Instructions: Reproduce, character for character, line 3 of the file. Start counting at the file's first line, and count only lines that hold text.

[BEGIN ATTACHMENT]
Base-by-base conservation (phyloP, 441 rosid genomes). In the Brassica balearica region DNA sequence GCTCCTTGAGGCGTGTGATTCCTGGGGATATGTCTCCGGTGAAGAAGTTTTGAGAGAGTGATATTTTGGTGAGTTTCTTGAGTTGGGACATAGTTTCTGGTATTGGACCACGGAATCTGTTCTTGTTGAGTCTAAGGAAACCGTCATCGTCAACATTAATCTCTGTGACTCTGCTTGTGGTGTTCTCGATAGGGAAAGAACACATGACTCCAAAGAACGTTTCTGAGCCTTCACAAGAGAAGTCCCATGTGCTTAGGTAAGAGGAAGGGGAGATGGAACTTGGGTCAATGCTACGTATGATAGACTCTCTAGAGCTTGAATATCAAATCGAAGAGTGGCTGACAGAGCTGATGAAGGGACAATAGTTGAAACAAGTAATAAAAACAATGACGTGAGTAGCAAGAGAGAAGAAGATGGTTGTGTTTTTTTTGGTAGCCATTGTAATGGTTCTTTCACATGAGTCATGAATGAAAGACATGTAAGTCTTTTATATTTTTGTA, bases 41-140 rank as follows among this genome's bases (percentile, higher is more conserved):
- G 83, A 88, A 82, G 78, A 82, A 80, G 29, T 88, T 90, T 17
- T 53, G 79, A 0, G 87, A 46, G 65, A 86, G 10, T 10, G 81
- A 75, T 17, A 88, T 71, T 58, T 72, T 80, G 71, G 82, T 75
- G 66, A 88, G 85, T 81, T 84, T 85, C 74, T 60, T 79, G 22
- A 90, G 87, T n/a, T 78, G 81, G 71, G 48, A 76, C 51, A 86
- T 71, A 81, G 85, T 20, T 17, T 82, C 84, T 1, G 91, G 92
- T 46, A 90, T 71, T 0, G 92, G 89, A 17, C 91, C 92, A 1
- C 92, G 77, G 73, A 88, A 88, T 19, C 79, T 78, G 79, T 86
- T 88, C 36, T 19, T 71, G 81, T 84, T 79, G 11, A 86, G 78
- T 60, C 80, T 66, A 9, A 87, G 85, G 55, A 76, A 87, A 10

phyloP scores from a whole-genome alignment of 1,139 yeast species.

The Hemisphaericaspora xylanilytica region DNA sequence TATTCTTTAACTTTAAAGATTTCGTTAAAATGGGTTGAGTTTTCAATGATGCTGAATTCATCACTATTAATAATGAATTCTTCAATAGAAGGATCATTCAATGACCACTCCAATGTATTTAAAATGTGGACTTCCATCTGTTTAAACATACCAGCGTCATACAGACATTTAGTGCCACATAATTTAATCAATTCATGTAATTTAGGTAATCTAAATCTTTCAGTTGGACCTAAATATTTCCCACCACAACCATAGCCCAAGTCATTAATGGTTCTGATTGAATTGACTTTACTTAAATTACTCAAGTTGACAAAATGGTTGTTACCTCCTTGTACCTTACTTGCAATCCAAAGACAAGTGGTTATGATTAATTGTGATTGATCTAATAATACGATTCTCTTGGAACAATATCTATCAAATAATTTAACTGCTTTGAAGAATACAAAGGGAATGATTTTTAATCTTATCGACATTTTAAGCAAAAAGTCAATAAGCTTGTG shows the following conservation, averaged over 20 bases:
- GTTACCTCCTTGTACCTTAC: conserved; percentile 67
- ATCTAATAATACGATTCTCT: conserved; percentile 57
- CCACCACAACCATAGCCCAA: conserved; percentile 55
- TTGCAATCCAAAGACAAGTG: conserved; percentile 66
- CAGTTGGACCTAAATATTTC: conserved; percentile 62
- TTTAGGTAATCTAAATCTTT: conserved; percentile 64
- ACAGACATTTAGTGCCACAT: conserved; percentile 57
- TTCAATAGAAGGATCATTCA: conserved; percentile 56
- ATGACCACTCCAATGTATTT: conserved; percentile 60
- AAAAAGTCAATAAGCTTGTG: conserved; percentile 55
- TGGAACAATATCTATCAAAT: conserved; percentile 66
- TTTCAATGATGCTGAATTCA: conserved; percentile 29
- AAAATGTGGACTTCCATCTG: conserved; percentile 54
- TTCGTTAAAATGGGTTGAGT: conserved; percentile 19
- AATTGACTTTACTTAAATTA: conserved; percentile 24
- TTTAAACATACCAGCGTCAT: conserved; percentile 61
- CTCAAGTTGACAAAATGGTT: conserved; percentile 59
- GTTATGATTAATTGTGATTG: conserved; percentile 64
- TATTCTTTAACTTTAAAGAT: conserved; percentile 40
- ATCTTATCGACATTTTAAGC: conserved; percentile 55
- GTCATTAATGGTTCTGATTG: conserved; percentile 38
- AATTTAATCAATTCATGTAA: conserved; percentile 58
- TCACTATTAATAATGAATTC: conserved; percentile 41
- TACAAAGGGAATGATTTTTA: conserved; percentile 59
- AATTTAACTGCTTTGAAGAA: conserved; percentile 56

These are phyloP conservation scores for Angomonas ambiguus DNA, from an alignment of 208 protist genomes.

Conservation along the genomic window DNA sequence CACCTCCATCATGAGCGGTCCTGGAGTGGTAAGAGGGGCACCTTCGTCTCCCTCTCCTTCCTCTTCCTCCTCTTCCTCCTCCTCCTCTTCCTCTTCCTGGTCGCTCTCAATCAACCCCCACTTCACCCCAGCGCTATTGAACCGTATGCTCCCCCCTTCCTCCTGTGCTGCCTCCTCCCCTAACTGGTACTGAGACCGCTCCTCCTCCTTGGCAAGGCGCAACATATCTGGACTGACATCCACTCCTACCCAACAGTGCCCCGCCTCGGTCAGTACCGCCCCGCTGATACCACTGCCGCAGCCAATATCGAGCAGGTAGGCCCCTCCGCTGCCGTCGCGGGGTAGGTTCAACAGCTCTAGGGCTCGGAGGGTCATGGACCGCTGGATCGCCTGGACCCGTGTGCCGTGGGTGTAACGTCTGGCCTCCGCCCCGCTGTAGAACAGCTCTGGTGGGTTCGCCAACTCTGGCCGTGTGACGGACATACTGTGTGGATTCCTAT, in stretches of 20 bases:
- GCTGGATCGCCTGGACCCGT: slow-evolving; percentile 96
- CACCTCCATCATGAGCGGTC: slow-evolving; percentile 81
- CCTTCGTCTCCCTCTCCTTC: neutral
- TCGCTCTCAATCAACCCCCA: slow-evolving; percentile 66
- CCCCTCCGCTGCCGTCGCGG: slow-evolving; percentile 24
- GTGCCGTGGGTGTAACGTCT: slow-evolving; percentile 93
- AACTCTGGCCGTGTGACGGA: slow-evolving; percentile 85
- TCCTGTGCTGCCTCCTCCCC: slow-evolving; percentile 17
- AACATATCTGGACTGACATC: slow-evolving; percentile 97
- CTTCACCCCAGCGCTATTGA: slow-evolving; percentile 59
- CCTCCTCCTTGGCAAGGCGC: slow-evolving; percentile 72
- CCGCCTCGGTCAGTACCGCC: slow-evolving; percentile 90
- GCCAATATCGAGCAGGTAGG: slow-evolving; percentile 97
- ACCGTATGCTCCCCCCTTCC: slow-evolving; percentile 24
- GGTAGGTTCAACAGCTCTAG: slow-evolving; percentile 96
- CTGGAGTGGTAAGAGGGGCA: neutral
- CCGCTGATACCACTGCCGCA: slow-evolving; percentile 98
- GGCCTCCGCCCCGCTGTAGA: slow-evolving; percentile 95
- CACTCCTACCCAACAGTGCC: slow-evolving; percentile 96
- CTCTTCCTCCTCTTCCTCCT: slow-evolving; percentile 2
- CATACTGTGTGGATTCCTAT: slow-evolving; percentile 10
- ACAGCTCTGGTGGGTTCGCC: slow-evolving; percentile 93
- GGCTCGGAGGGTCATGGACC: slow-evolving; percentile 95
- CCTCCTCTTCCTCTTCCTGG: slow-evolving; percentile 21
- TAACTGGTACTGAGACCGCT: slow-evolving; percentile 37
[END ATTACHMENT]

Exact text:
- T 53, G 79, A 0, G 87, A 46, G 65, A 86, G 10, T 10, G 81